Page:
Simon Mui, Scientist, Clean Vehicles and Fuels, San Francisco
The production and use of petroleum-based fuels are responsible for approximately half of the state’s entire carbon emissions. While the substitution of cleaner energy sources for crude oil, like advanced renewable fuels made from agricultural waste, is a key strategy to reduce carbon pollution, it is also important to employ technologies that can directly reduce the pollution generated from crude oil extraction and refining.
A new study from Tetra Tech and NRDC, Carbon Reduction Opportunities in the California Petroleum Industry, looks at significant, concrete steps that the California oil industry can adopt today to directly curb its carbon emissions. These readily available technologies could also go a long way to meeting the industry’s responsibility under California’s Low Carbon Fuel Standard (LCFS).
If modest adoption of just five carbon reduction technologies occurred in California, nearly 3 million to 6.6 million metric tons could be reduced annually in 2020. The full potential of these technologies — if adopted across the board — would result in 20 million metric tons of reduction annually, equivalent to the removal of nearly 5 million passenger vehicles from the road.
The five approaches evaluated by the study to reduce carbon pollution directly from the petroleum supply chain include:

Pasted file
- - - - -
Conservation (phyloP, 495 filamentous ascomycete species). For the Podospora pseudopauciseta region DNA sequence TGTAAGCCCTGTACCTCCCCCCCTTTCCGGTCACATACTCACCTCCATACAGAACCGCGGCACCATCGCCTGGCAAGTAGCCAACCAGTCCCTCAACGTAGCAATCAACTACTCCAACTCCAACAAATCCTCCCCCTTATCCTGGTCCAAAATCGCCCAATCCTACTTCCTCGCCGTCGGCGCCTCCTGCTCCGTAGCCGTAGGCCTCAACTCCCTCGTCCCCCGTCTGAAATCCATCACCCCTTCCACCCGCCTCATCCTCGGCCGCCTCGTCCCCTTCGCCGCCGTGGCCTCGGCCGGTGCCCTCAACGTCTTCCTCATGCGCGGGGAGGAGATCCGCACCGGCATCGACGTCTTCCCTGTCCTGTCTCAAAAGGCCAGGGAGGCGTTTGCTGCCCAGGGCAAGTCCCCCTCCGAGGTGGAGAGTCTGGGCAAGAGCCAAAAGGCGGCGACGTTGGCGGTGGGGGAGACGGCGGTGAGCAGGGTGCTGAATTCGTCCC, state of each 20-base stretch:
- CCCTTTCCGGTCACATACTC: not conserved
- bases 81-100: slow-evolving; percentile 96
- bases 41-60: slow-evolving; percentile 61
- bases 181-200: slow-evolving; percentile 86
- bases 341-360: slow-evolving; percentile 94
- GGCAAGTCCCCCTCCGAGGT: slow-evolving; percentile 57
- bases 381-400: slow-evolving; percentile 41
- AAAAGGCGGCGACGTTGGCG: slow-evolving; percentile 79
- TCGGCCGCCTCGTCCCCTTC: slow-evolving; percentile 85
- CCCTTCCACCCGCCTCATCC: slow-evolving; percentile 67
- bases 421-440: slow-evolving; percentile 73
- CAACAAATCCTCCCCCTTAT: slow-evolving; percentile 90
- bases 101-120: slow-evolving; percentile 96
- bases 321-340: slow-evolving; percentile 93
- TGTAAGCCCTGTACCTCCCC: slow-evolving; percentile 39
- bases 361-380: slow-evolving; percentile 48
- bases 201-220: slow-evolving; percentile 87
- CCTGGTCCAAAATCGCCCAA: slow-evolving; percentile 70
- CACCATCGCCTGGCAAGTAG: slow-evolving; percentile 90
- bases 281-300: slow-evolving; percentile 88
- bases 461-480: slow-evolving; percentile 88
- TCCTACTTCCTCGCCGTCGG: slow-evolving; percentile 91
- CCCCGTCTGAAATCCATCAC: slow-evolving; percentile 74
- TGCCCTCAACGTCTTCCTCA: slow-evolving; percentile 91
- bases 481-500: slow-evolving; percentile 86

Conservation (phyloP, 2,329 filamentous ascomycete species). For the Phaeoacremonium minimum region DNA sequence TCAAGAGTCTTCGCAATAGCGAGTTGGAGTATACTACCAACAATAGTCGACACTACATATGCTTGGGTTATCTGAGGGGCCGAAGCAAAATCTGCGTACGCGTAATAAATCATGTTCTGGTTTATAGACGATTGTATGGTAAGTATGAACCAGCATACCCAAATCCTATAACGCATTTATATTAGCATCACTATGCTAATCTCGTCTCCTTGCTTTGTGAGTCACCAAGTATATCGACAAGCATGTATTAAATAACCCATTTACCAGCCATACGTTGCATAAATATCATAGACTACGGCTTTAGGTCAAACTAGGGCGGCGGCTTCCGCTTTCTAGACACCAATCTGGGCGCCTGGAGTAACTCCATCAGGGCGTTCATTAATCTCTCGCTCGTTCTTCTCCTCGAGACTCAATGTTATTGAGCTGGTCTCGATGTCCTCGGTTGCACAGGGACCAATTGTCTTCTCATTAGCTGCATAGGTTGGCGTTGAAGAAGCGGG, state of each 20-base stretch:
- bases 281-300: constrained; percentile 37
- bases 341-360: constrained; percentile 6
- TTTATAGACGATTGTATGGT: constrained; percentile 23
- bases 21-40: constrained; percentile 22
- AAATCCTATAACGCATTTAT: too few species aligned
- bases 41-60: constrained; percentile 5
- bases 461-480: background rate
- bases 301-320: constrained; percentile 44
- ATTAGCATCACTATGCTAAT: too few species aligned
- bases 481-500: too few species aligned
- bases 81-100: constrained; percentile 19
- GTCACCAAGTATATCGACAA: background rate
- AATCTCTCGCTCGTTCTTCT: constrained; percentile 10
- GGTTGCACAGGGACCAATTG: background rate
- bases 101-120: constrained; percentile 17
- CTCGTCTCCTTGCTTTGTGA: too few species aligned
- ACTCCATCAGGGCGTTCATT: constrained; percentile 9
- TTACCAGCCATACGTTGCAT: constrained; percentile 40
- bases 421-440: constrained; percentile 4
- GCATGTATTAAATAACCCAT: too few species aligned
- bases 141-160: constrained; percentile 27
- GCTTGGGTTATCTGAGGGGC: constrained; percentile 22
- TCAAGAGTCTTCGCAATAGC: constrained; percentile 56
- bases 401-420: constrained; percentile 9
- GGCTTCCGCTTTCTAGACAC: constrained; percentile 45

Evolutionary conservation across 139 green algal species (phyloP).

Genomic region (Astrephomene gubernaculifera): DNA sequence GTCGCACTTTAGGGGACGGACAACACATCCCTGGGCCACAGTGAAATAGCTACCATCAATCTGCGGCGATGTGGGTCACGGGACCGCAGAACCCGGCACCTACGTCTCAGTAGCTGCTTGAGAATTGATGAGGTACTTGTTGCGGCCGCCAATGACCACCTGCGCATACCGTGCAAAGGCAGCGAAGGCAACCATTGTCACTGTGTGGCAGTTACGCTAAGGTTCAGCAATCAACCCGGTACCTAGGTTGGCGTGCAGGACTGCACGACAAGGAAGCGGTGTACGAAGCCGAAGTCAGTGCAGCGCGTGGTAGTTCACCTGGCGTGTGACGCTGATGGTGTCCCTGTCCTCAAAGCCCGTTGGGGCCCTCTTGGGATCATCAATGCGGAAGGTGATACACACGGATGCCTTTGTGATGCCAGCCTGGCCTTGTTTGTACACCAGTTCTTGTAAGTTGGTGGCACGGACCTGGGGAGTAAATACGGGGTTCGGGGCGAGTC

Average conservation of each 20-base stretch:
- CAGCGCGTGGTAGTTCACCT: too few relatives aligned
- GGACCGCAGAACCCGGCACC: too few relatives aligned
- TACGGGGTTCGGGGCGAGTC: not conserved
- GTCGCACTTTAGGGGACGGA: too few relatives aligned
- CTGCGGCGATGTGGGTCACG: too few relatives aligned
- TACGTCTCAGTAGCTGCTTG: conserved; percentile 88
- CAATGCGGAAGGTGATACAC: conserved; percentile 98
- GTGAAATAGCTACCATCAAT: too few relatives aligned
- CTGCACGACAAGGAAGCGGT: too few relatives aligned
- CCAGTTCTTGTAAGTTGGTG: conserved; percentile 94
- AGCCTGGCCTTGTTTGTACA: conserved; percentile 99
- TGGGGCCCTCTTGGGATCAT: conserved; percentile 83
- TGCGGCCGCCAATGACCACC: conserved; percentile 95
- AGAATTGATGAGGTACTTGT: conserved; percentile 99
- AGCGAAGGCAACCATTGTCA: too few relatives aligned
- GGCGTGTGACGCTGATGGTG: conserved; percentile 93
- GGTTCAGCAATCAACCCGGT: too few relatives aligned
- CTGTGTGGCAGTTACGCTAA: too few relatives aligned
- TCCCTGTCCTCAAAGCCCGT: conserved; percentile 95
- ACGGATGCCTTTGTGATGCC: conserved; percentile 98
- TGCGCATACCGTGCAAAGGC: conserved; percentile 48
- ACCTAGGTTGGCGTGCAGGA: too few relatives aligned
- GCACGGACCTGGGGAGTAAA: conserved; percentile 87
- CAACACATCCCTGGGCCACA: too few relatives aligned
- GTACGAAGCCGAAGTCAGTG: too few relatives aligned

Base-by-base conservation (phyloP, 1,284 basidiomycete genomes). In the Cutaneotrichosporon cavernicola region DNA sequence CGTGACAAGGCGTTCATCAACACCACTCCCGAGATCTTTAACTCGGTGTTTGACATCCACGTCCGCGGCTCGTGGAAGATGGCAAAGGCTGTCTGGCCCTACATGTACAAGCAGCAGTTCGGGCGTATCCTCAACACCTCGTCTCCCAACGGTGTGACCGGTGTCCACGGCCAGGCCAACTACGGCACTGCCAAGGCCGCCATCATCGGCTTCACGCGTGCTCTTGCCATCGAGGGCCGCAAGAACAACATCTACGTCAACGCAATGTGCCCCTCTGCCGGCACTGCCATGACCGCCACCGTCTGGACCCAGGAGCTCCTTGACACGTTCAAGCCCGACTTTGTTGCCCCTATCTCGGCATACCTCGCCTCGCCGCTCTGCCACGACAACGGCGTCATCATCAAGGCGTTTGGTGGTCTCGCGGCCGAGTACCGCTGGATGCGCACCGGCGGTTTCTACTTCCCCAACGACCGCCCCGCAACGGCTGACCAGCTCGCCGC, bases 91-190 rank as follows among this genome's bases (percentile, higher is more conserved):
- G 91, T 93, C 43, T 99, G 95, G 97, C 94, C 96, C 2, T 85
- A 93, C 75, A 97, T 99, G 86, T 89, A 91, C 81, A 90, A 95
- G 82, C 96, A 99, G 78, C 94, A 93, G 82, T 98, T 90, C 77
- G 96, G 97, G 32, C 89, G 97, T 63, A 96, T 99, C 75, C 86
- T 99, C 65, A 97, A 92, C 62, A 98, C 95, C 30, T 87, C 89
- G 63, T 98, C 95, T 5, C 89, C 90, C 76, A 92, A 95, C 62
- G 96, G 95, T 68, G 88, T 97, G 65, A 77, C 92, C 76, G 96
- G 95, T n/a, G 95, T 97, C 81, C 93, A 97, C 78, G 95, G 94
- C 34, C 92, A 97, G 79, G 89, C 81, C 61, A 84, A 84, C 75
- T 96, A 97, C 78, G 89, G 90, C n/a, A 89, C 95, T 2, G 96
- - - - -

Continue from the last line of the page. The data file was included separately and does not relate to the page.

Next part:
- Renewable steam generation: using solar power to generate steam for enhanced oil recovery, rather than combusting fossil fuels for that purpose.
- Steam generation with carbon capture and sequestration (CCS): capturing and storing the flue gas emissions from once-through steam generators used in enhanced oil recovery.
- Refinery energy efficiency: enabling refineries to use less energy in their operations.
- Refinery CCS: capturing and storing carbon emissions resulting from the energy-intensive hydrogen processes needed for refining crude oil.
- Renewable refinery feedstocks: displacing part of the refinery’s crude oil with renewable-based oils and waste oils.
Solar thermal facility developed by BrightSource, Coalinga, California. (Source: tech.fortune.cnn.com/2012/04/17/yergin-gas-solar-wind)
Even moderate adoption of these technologies could help refiners meet the goals of California’s LCFS. The standard requires oil companies to reduce their carbon intensity by 10 percent, or approximately 17 million metric tons, by 2020. Additional opportunities — such as renewable electricity and hydrogen use at refineries, use of other cleaner technologies at oil production operations, and efficiency improvements at crude oil production facilities — could help reduce carbon emissions and other air pollutants further, providing public health benefits.
With over 50,000 active oil wells and 18 refineries in the state, the deployment of cleaner technologies in the petroleum sector can go a long way to help meet the state’s climate and air quality goals. Overall, the potential of the oil industry to directly reduce carbon emissions is sizable, and the technologies to do so are available and viable.